• Unique Identifier says:

      I would generally avoid italics. There is a lot of good advice in the previous replies.

      As an exercise, try to find transcribed natural speech. Myself, I looked at the transcripts from the Watergate leak. What this demonstrates is that writing the way people actually talk results in a disfluent mess.

      The temptation of italics is that they signify emphasis, and that by using italics in text we can mimic the role of emphasis in speech. In your mind’s ear, the sentence has a rhythm of sorts, and then you staple some italics on top of a couple of words in an attempt to capture that rhythm in text.

      The key problem is that italics are on/off, whereas emphasis in speech covers a large spectrum of tone, timing, volume, elongated vowels, so on and so forth. Italics cannot distinguish between different sorts of emphasis, and thus you cannot achieve as rich an effect with italics as you would like.

      This unfortunately means that lines which depend on proper delivery generally don’t work in text, and that adding italics is more of a cover-up than a solution. It doesn’t help that the writer knows what the italics are supposed to signify, if the italics cannot communicate this to the reader.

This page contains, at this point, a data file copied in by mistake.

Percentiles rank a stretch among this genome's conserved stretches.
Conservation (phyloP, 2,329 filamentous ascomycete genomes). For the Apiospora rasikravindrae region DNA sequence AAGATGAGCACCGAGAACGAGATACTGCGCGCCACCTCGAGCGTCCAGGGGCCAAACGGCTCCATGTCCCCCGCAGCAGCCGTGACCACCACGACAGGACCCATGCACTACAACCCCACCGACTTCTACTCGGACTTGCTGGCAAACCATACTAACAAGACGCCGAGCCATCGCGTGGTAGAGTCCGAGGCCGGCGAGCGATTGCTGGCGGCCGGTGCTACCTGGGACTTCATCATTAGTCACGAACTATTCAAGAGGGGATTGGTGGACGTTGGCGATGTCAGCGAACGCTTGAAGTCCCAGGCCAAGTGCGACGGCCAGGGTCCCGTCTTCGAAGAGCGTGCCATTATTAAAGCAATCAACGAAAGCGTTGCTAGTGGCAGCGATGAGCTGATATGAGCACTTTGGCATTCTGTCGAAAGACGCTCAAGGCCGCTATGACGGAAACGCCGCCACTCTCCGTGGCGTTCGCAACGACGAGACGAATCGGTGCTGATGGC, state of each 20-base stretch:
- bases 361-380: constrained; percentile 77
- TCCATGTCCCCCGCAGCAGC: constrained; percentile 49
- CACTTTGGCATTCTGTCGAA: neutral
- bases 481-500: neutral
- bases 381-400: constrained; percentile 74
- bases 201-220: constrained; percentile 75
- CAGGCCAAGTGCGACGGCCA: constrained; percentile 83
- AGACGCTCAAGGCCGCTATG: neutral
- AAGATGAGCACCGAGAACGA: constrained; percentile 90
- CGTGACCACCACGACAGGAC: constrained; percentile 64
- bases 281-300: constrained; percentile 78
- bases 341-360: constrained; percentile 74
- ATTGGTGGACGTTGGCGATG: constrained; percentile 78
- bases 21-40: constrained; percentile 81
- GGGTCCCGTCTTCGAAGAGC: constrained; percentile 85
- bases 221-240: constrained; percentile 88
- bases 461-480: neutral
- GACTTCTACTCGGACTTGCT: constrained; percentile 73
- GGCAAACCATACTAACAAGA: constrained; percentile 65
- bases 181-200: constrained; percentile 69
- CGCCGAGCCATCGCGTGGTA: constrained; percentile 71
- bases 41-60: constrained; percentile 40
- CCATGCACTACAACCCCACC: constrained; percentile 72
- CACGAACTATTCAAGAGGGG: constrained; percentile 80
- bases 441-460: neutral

A common use of emphasis in speech is to signify non-standard use of words – generally because speech has real-time constraints which make finding a better word infeasible. Copying this habit into text is one of many maligned ways to misuse italics.

      The good thing is that if you avoid overloading italics to represent all sorts of emphasis, they work better for the remaining purposes.

    • Mary says: